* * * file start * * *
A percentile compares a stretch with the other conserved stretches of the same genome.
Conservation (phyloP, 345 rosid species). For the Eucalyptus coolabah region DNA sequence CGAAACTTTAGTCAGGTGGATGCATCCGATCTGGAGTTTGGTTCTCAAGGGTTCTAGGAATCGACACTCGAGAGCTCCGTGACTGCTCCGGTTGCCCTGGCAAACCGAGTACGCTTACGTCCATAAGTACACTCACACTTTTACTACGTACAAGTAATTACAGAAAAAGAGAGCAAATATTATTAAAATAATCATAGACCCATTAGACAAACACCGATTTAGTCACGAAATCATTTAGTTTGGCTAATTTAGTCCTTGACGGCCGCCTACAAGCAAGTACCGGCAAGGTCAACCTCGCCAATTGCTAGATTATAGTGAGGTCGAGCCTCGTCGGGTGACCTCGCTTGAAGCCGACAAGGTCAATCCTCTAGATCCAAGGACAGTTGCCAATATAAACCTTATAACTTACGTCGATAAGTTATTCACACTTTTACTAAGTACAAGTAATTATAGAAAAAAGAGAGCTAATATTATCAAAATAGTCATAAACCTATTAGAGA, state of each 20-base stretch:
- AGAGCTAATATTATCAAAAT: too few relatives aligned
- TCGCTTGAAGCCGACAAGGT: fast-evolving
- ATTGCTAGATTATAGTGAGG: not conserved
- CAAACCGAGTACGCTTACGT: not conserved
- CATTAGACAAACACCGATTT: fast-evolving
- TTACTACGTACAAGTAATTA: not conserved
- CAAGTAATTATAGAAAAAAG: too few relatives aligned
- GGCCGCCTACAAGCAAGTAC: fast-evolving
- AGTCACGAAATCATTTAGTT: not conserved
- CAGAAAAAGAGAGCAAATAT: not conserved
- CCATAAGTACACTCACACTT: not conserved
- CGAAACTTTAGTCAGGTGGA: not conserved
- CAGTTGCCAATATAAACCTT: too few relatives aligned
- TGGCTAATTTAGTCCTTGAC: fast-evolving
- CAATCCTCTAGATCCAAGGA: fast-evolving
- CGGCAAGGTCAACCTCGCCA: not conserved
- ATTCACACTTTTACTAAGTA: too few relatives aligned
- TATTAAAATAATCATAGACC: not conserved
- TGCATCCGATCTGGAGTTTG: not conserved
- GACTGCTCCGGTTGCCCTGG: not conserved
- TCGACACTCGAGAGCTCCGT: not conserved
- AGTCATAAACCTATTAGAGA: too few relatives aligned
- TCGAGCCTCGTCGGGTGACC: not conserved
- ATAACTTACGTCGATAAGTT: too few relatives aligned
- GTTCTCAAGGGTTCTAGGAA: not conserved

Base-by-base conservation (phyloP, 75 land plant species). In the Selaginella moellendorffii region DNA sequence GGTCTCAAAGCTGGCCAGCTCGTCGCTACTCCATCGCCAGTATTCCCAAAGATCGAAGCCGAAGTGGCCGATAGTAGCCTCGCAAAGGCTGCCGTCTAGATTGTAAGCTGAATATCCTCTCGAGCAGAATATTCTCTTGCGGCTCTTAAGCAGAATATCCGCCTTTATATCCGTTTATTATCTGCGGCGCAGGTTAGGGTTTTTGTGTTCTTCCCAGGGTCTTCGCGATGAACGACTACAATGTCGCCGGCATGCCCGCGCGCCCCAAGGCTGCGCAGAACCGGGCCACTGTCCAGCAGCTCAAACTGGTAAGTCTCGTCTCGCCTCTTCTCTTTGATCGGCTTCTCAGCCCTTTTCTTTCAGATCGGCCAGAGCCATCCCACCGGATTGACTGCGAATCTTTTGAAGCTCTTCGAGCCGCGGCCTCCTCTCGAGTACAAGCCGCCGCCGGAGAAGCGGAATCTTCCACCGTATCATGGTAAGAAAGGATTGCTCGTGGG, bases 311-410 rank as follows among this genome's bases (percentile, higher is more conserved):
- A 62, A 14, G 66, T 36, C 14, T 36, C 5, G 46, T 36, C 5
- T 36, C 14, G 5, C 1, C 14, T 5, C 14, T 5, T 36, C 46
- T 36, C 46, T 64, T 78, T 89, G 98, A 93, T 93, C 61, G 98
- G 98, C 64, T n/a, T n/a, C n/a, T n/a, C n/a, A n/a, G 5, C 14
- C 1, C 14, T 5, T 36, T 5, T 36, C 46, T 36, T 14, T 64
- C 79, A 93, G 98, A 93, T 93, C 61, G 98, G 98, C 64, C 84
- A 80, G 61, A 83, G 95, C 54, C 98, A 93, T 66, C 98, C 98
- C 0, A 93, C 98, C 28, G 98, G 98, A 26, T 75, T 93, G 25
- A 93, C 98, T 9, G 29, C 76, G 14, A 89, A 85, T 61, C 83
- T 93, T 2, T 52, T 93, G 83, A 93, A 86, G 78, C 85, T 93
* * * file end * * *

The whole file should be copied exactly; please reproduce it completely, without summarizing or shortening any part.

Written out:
A percentile compares a stretch with the other conserved stretches of the same genome.
Conservation (phyloP, 345 rosid species). For the Eucalyptus coolabah region DNA sequence CGAAACTTTAGTCAGGTGGATGCATCCGATCTGGAGTTTGGTTCTCAAGGGTTCTAGGAATCGACACTCGAGAGCTCCGTGACTGCTCCGGTTGCCCTGGCAAACCGAGTACGCTTACGTCCATAAGTACACTCACACTTTTACTACGTACAAGTAATTACAGAAAAAGAGAGCAAATATTATTAAAATAATCATAGACCCATTAGACAAACACCGATTTAGTCACGAAATCATTTAGTTTGGCTAATTTAGTCCTTGACGGCCGCCTACAAGCAAGTACCGGCAAGGTCAACCTCGCCAATTGCTAGATTATAGTGAGGTCGAGCCTCGTCGGGTGACCTCGCTTGAAGCCGACAAGGTCAATCCTCTAGATCCAAGGACAGTTGCCAATATAAACCTTATAACTTACGTCGATAAGTTATTCACACTTTTACTAAGTACAAGTAATTATAGAAAAAAGAGAGCTAATATTATCAAAATAGTCATAAACCTATTAGAGA, state of each 20-base stretch:
- AGAGCTAATATTATCAAAAT: too few relatives aligned
- TCGCTTGAAGCCGACAAGGT: fast-evolving
- ATTGCTAGATTATAGTGAGG: not conserved
- CAAACCGAGTACGCTTACGT: not conserved
- CATTAGACAAACACCGATTT: fast-evolving
- TTACTACGTACAAGTAATTA: not conserved
- CAAGTAATTATAGAAAAAAG: too few relatives aligned
- GGCCGCCTACAAGCAAGTAC: fast-evolving
- AGTCACGAAATCATTTAGTT: not conserved
- CAGAAAAAGAGAGCAAATAT: not conserved
- CCATAAGTACACTCACACTT: not conserved
- CGAAACTTTAGTCAGGTGGA: not conserved
- CAGTTGCCAATATAAACCTT: too few relatives aligned
- TGGCTAATTTAGTCCTTGAC: fast-evolving
- CAATCCTCTAGATCCAAGGA: fast-evolving
- CGGCAAGGTCAACCTCGCCA: not conserved
- ATTCACACTTTTACTAAGTA: too few relatives aligned
- TATTAAAATAATCATAGACC: not conserved
- TGCATCCGATCTGGAGTTTG: not conserved
- GACTGCTCCGGTTGCCCTGG: not conserved
- TCGACACTCGAGAGCTCCGT: not conserved
- AGTCATAAACCTATTAGAGA: too few relatives aligned
- TCGAGCCTCGTCGGGTGACC: not conserved
- ATAACTTACGTCGATAAGTT: too few relatives aligned
- GTTCTCAAGGGTTCTAGGAA: not conserved

Base-by-base conservation (phyloP, 75 land plant species). In the Selaginella moellendorffii region DNA sequence GGTCTCAAAGCTGGCCAGCTCGTCGCTACTCCATCGCCAGTATTCCCAAAGATCGAAGCCGAAGTGGCCGATAGTAGCCTCGCAAAGGCTGCCGTCTAGATTGTAAGCTGAATATCCTCTCGAGCAGAATATTCTCTTGCGGCTCTTAAGCAGAATATCCGCCTTTATATCCGTTTATTATCTGCGGCGCAGGTTAGGGTTTTTGTGTTCTTCCCAGGGTCTTCGCGATGAACGACTACAATGTCGCCGGCATGCCCGCGCGCCCCAAGGCTGCGCAGAACCGGGCCACTGTCCAGCAGCTCAAACTGGTAAGTCTCGTCTCGCCTCTTCTCTTTGATCGGCTTCTCAGCCCTTTTCTTTCAGATCGGCCAGAGCCATCCCACCGGATTGACTGCGAATCTTTTGAAGCTCTTCGAGCCGCGGCCTCCTCTCGAGTACAAGCCGCCGCCGGAGAAGCGGAATCTTCCACCGTATCATGGTAAGAAAGGATTGCTCGTGGG, bases 311-410 rank as follows among this genome's bases (percentile, higher is more conserved):
- A 62, A 14, G 66, T 36, C 14, T 36, C 5, G 46, T 36, C 5
- T 36, C 14, G 5, C 1, C 14, T 5, C 14, T 5, T 36, C 46
- T 36, C 46, T 64, T 78, T 89, G 98, A 93, T 93, C 61, G 98
- G 98, C 64, T n/a, T n/a, C n/a, T n/a, C n/a, A n/a, G 5, C 14
- C 1, C 14, T 5, T 36, T 5, T 36, C 46, T 36, T 14, T 64
- C 79, A 93, G 98, A 93, T 93, C 61, G 98, G 98, C 64, C 84
- A 80, G 61, A 83, G 95, C 54, C 98, A 93, T 66, C 98, C 98
- C 0, A 93, C 98, C 28, G 98, G 98, A 26, T 75, T 93, G 25
- A 93, C 98, T 9, G 29, C 76, G 14, A 89, A 85, T 61, C 83
- T 93, T 2, T 52, T 93, G 83, A 93, A 86, G 78, C 85, T 93